Libraries contain a wealth of information and services useful to genealogists. For example, your library might subscribe to a free-to-use subscription service such as HeritageQuest or Ancestry Library Edition. Your library may also have collections of local records or city directories, plus family history books, ebooks or CDs that you can rent.
Day 15: Locate Your Local Family History Center
FamilySearch and the Family History Library have branches all over the world, each containing a bevy of local genealogical records collected over the past several decades. Locate the location nearest you, and consider planning a trip.
Day 16: Research Your Ancestral Region
Learn about the history of the state or province where your ancestor hailed from. (The free FamilySearch Research Wiki is an ideal starting place.) Keep an eye out for any mention of special sets of records to research, or an archive or society to contact. We at Family Tree have also produced research guides for each US state that you’ll find useful.
Day 17: Google Your Ancestor’s Hometown
What is the town like today? How is it different from when your ancestor lived there? Use the Street View tool at Google Earth to take a virtual walk down Main Street.
Day 18: Discover State and Territory Censuses
Discover state and territory censuses US federal censuses are great, but they were only taken every 10 years and may have been lost in fire or flood (e.g., the 1890 census). Fill in the gaps of federal censuses with information from state- or territory-level enumerations. We’ve got a list here.
Day 19: Obtain a Particular Kind of Record for All Ancestors Back to a Certain Generation
Obtain a particular kind of record for all ancestors back to a certain generation. For example, make sure you have marriage certificates for all of your parents and grandparents.
Day 20: Revisit Your Favorite Website to Check for New Records
Revisit your favorite website to check for new records. These databases are always adding and updating records, so be on the lookout for new collections to search (or, if the collection was just re-indexed, re-search).
Day 21: Search a New Website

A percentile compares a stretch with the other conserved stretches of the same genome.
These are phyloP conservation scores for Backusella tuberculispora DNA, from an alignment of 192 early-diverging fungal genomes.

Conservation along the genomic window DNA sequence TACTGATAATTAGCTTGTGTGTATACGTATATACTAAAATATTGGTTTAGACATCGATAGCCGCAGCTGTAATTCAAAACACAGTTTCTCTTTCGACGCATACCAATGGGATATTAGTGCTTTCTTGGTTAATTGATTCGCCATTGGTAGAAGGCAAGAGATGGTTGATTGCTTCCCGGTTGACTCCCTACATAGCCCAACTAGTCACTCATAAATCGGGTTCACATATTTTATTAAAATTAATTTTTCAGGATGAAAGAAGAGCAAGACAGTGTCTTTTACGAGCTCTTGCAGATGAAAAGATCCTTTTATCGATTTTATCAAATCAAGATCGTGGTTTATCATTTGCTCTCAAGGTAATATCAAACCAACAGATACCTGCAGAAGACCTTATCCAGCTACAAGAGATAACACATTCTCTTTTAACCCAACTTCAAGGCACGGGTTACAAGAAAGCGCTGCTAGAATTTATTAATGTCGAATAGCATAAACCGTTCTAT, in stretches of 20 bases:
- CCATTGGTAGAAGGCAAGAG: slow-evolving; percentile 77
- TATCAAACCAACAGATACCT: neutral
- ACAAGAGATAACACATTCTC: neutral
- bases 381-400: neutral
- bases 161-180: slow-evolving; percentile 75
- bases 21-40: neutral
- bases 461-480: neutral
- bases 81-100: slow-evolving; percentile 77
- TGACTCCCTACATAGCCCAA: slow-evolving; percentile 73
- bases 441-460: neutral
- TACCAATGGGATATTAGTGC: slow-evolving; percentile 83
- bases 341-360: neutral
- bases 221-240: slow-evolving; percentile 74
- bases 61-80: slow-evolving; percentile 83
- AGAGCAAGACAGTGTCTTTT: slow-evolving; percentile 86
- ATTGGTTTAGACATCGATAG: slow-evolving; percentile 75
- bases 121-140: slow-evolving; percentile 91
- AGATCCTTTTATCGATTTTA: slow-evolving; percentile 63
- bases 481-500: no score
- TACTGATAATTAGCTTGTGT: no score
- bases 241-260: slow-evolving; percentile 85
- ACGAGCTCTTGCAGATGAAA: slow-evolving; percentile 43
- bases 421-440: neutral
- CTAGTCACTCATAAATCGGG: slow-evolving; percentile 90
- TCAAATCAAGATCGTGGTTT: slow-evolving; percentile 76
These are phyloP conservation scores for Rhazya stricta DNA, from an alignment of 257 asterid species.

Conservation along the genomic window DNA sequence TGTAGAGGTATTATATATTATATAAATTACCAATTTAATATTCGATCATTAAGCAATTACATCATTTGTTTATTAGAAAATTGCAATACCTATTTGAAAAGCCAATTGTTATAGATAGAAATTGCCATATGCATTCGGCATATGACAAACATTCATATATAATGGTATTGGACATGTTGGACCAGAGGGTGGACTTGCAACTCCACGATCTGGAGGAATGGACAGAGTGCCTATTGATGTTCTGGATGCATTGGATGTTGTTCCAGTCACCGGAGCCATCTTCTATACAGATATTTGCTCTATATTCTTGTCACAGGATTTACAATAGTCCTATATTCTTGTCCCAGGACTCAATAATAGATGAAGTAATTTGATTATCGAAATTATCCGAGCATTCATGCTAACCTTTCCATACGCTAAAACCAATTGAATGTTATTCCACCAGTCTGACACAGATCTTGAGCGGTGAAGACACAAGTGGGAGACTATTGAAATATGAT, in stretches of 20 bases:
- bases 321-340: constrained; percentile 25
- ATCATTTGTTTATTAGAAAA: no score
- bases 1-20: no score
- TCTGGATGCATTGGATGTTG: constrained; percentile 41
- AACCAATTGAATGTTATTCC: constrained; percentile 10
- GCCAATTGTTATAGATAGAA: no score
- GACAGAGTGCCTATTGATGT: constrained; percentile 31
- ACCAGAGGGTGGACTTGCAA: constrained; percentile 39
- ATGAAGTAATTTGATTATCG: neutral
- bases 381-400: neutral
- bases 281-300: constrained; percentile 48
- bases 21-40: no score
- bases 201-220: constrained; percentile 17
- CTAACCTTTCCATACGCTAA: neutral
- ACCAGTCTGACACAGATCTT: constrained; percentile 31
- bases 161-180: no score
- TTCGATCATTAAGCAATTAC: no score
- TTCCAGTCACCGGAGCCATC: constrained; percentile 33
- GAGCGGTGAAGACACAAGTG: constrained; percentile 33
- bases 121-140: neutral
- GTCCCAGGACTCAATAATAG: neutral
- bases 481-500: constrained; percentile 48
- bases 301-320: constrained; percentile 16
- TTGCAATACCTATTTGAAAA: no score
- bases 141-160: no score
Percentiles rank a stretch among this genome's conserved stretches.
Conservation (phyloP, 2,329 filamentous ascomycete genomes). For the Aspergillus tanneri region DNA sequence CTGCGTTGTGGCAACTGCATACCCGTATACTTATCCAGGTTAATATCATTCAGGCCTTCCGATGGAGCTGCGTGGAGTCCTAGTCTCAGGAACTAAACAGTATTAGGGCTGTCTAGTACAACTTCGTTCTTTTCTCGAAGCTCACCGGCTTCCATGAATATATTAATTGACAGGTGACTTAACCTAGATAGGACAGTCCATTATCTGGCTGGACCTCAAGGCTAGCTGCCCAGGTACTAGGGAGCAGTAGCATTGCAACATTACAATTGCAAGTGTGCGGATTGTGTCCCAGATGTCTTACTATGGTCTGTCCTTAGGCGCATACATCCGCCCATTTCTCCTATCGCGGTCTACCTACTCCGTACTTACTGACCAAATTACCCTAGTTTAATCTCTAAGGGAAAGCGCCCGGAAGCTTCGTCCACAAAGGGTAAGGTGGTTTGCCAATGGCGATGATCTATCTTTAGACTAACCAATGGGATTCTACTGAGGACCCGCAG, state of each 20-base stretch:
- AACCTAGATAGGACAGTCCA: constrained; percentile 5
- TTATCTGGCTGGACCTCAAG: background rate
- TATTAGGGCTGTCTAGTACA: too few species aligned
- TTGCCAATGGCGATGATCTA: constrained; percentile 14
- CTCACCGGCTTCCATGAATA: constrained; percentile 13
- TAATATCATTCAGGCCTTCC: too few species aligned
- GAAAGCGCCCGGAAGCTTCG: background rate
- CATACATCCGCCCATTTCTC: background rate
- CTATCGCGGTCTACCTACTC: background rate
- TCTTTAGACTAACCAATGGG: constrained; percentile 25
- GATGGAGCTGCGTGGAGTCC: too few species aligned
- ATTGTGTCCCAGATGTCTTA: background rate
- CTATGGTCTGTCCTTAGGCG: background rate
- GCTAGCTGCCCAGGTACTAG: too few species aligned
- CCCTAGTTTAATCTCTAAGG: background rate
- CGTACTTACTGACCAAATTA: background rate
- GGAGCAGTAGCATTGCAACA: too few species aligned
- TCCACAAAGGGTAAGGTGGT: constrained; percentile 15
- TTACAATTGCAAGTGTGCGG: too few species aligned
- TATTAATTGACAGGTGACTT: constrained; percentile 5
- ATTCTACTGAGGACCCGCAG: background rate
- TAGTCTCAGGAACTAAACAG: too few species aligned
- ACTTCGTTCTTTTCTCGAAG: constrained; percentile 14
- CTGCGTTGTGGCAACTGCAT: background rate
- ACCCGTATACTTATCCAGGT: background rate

Get out of your comfort zone and spend some time on a site you’ve overlooked. Our list of the Best Genealogy Websites list is a good place to start! We’ve also compiled a list of unexpected genealogy websites that you might not have thought to use for family history.
Day 22: Identify a Relative to Interview
Even if you don’t follow through with an interview, consider who might have the information you need, and what you would like to ask that person. Browse our list of family interview questions for inspiration!
Day 23: Review Your Privacy Settings
Online family tree services, social media platforms and DNA testing companies all share various amounts of data with different parties. Take today to swing through your accounts to make sure you’re only sharing what you want to be sharing.
Day 24: Peruse Your Ethnicity Estimates
Sure, they’re just estimates—but they can help you sift through DNA matches and connect with your ethnic heritage. Log in to look at your estimates, and note any changes from the last time you reviewed them. (Companies update their algorithms every now and then.)
Day 25: Practice Your Ancestor’s Native Language
Day 26: Download Your Raw DNA Data
What’s downloading your raw data? It means creating a copy of your DNA results that you can archive as well as re-upload to third-party services like GEDmatch. These tools give you additional resources for analyzing your results, as well as a broader audience for connecting with other test takers.
Day 27: Examine All DNA Matches Closer Than Third Cousins
Look for familiar names or places. Use the notes section to annotate whom you believe each match to be. (Matches at the third-cousin level or higher can be difficult—if not impossible—to trace.)
Day 28: Format the Birth, Marriage and Death Data in Your Family Tree
Format the birth, marriage and death data in your family tree. This will help you better identify any errors or impossibilities in your records (e.g., a mother being born after her child).
Day 29: Transfer One Ancestor’s Records from an Online Family Tree
It never hurts to have your own copy of a digitized record—particularly if you don’t plan on keeping a paid subscription to an online records database. Download all of one ancestor’s records to your desktop for safekeeping.
Day 30: Write Down Your Own Information
Birth and marriage dates, places of residence, education/employment/military service information—anything that your descendants might find useful. Include copies of records and photos (with captions!), if possible.
Day 31: Back Up Your Data
Take a moment to make copies of your work in multiple places. You don’t want all of this hard work to go to waste!
Download Your Genealogy Fitness Plan
This article originally appeared in the January/February 2020 issue of Family Tree Magazine. Last updated, October 2020.